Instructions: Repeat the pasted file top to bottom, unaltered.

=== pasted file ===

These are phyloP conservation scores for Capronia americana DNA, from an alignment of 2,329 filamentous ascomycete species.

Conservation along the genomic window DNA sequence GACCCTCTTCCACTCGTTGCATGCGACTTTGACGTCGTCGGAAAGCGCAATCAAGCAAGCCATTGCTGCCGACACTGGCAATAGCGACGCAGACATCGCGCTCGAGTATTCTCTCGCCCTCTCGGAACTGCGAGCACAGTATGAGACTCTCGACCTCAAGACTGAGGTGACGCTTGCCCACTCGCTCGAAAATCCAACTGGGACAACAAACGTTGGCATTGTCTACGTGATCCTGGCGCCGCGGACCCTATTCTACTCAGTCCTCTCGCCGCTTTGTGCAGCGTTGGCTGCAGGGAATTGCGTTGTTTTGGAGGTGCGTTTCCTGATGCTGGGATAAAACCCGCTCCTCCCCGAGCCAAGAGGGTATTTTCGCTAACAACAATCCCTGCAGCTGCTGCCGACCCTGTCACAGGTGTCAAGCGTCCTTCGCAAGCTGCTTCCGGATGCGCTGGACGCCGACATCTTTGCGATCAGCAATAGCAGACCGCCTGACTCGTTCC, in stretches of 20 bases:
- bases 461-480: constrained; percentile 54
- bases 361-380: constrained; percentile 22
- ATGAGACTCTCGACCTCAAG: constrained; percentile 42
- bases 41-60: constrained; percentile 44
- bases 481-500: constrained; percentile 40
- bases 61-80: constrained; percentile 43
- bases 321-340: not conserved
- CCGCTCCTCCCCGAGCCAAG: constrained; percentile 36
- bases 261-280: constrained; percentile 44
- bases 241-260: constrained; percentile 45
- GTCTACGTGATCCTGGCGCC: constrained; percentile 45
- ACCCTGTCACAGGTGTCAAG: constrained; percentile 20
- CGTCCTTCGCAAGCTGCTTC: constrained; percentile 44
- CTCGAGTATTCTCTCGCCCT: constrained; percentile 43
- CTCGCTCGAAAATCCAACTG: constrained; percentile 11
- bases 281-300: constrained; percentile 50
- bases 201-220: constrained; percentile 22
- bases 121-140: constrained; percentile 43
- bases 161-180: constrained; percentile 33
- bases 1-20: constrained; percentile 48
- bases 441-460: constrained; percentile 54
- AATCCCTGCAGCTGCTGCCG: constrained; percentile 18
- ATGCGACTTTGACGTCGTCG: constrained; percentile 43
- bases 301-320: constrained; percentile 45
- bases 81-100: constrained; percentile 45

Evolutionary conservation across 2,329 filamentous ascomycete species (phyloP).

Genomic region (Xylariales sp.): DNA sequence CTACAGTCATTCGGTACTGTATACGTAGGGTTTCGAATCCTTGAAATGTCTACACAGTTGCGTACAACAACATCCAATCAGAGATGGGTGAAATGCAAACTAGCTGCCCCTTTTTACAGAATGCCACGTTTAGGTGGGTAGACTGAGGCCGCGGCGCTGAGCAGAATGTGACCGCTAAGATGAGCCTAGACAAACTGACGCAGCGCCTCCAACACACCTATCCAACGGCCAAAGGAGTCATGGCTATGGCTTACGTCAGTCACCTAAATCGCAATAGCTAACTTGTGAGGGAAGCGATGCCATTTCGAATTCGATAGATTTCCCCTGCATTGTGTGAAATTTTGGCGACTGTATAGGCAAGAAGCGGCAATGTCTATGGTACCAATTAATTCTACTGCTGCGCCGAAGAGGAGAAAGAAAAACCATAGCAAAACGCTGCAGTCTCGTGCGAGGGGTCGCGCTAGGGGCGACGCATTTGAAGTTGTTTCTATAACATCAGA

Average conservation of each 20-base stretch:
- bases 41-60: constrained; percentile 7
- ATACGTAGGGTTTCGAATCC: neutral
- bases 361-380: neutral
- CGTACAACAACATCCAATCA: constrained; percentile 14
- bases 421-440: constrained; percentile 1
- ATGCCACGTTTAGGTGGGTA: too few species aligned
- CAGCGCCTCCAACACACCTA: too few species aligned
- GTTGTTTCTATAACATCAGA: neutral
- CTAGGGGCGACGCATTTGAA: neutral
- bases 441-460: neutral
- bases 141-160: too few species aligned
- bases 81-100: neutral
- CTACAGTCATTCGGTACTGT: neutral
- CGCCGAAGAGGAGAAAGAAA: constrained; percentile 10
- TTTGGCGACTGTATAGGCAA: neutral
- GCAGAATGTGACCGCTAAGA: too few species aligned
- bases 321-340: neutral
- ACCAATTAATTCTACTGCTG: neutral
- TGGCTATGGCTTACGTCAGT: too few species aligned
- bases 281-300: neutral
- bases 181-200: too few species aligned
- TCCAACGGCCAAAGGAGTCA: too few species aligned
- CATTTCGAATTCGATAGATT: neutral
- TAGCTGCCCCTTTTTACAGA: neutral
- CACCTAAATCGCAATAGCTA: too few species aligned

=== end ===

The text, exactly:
These are phyloP conservation scores for Capronia americana DNA, from an alignment of 2,329 filamentous ascomycete species.

Conservation along the genomic window DNA sequence GACCCTCTTCCACTCGTTGCATGCGACTTTGACGTCGTCGGAAAGCGCAATCAAGCAAGCCATTGCTGCCGACACTGGCAATAGCGACGCAGACATCGCGCTCGAGTATTCTCTCGCCCTCTCGGAACTGCGAGCACAGTATGAGACTCTCGACCTCAAGACTGAGGTGACGCTTGCCCACTCGCTCGAAAATCCAACTGGGACAACAAACGTTGGCATTGTCTACGTGATCCTGGCGCCGCGGACCCTATTCTACTCAGTCCTCTCGCCGCTTTGTGCAGCGTTGGCTGCAGGGAATTGCGTTGTTTTGGAGGTGCGTTTCCTGATGCTGGGATAAAACCCGCTCCTCCCCGAGCCAAGAGGGTATTTTCGCTAACAACAATCCCTGCAGCTGCTGCCGACCCTGTCACAGGTGTCAAGCGTCCTTCGCAAGCTGCTTCCGGATGCGCTGGACGCCGACATCTTTGCGATCAGCAATAGCAGACCGCCTGACTCGTTCC, in stretches of 20 bases:
- bases 461-480: constrained; percentile 54
- bases 361-380: constrained; percentile 22
- ATGAGACTCTCGACCTCAAG: constrained; percentile 42
- bases 41-60: constrained; percentile 44
- bases 481-500: constrained; percentile 40
- bases 61-80: constrained; percentile 43
- bases 321-340: not conserved
- CCGCTCCTCCCCGAGCCAAG: constrained; percentile 36
- bases 261-280: constrained; percentile 44
- bases 241-260: constrained; percentile 45
- GTCTACGTGATCCTGGCGCC: constrained; percentile 45
- ACCCTGTCACAGGTGTCAAG: constrained; percentile 20
- CGTCCTTCGCAAGCTGCTTC: constrained; percentile 44
- CTCGAGTATTCTCTCGCCCT: constrained; percentile 43
- CTCGCTCGAAAATCCAACTG: constrained; percentile 11
- bases 281-300: constrained; percentile 50
- bases 201-220: constrained; percentile 22
- bases 121-140: constrained; percentile 43
- bases 161-180: constrained; percentile 33
- bases 1-20: constrained; percentile 48
- bases 441-460: constrained; percentile 54
- AATCCCTGCAGCTGCTGCCG: constrained; percentile 18
- ATGCGACTTTGACGTCGTCG: constrained; percentile 43
- bases 301-320: constrained; percentile 45
- bases 81-100: constrained; percentile 45

Evolutionary conservation across 2,329 filamentous ascomycete species (phyloP).

Genomic region (Xylariales sp.): DNA sequence CTACAGTCATTCGGTACTGTATACGTAGGGTTTCGAATCCTTGAAATGTCTACACAGTTGCGTACAACAACATCCAATCAGAGATGGGTGAAATGCAAACTAGCTGCCCCTTTTTACAGAATGCCACGTTTAGGTGGGTAGACTGAGGCCGCGGCGCTGAGCAGAATGTGACCGCTAAGATGAGCCTAGACAAACTGACGCAGCGCCTCCAACACACCTATCCAACGGCCAAAGGAGTCATGGCTATGGCTTACGTCAGTCACCTAAATCGCAATAGCTAACTTGTGAGGGAAGCGATGCCATTTCGAATTCGATAGATTTCCCCTGCATTGTGTGAAATTTTGGCGACTGTATAGGCAAGAAGCGGCAATGTCTATGGTACCAATTAATTCTACTGCTGCGCCGAAGAGGAGAAAGAAAAACCATAGCAAAACGCTGCAGTCTCGTGCGAGGGGTCGCGCTAGGGGCGACGCATTTGAAGTTGTTTCTATAACATCAGA

Average conservation of each 20-base stretch:
- bases 41-60: constrained; percentile 7
- ATACGTAGGGTTTCGAATCC: neutral
- bases 361-380: neutral
- CGTACAACAACATCCAATCA: constrained; percentile 14
- bases 421-440: constrained; percentile 1
- ATGCCACGTTTAGGTGGGTA: too few species aligned
- CAGCGCCTCCAACACACCTA: too few species aligned
- GTTGTTTCTATAACATCAGA: neutral
- CTAGGGGCGACGCATTTGAA: neutral
- bases 441-460: neutral
- bases 141-160: too few species aligned
- bases 81-100: neutral
- CTACAGTCATTCGGTACTGT: neutral
- CGCCGAAGAGGAGAAAGAAA: constrained; percentile 10
- TTTGGCGACTGTATAGGCAA: neutral
- GCAGAATGTGACCGCTAAGA: too few species aligned
- bases 321-340: neutral
- ACCAATTAATTCTACTGCTG: neutral
- TGGCTATGGCTTACGTCAGT: too few species aligned
- bases 281-300: neutral
- bases 181-200: too few species aligned
- TCCAACGGCCAAAGGAGTCA: too few species aligned
- CATTTCGAATTCGATAGATT: neutral
- TAGCTGCCCCTTTTTACAGA: neutral
- CACCTAAATCGCAATAGCTA: too few species aligned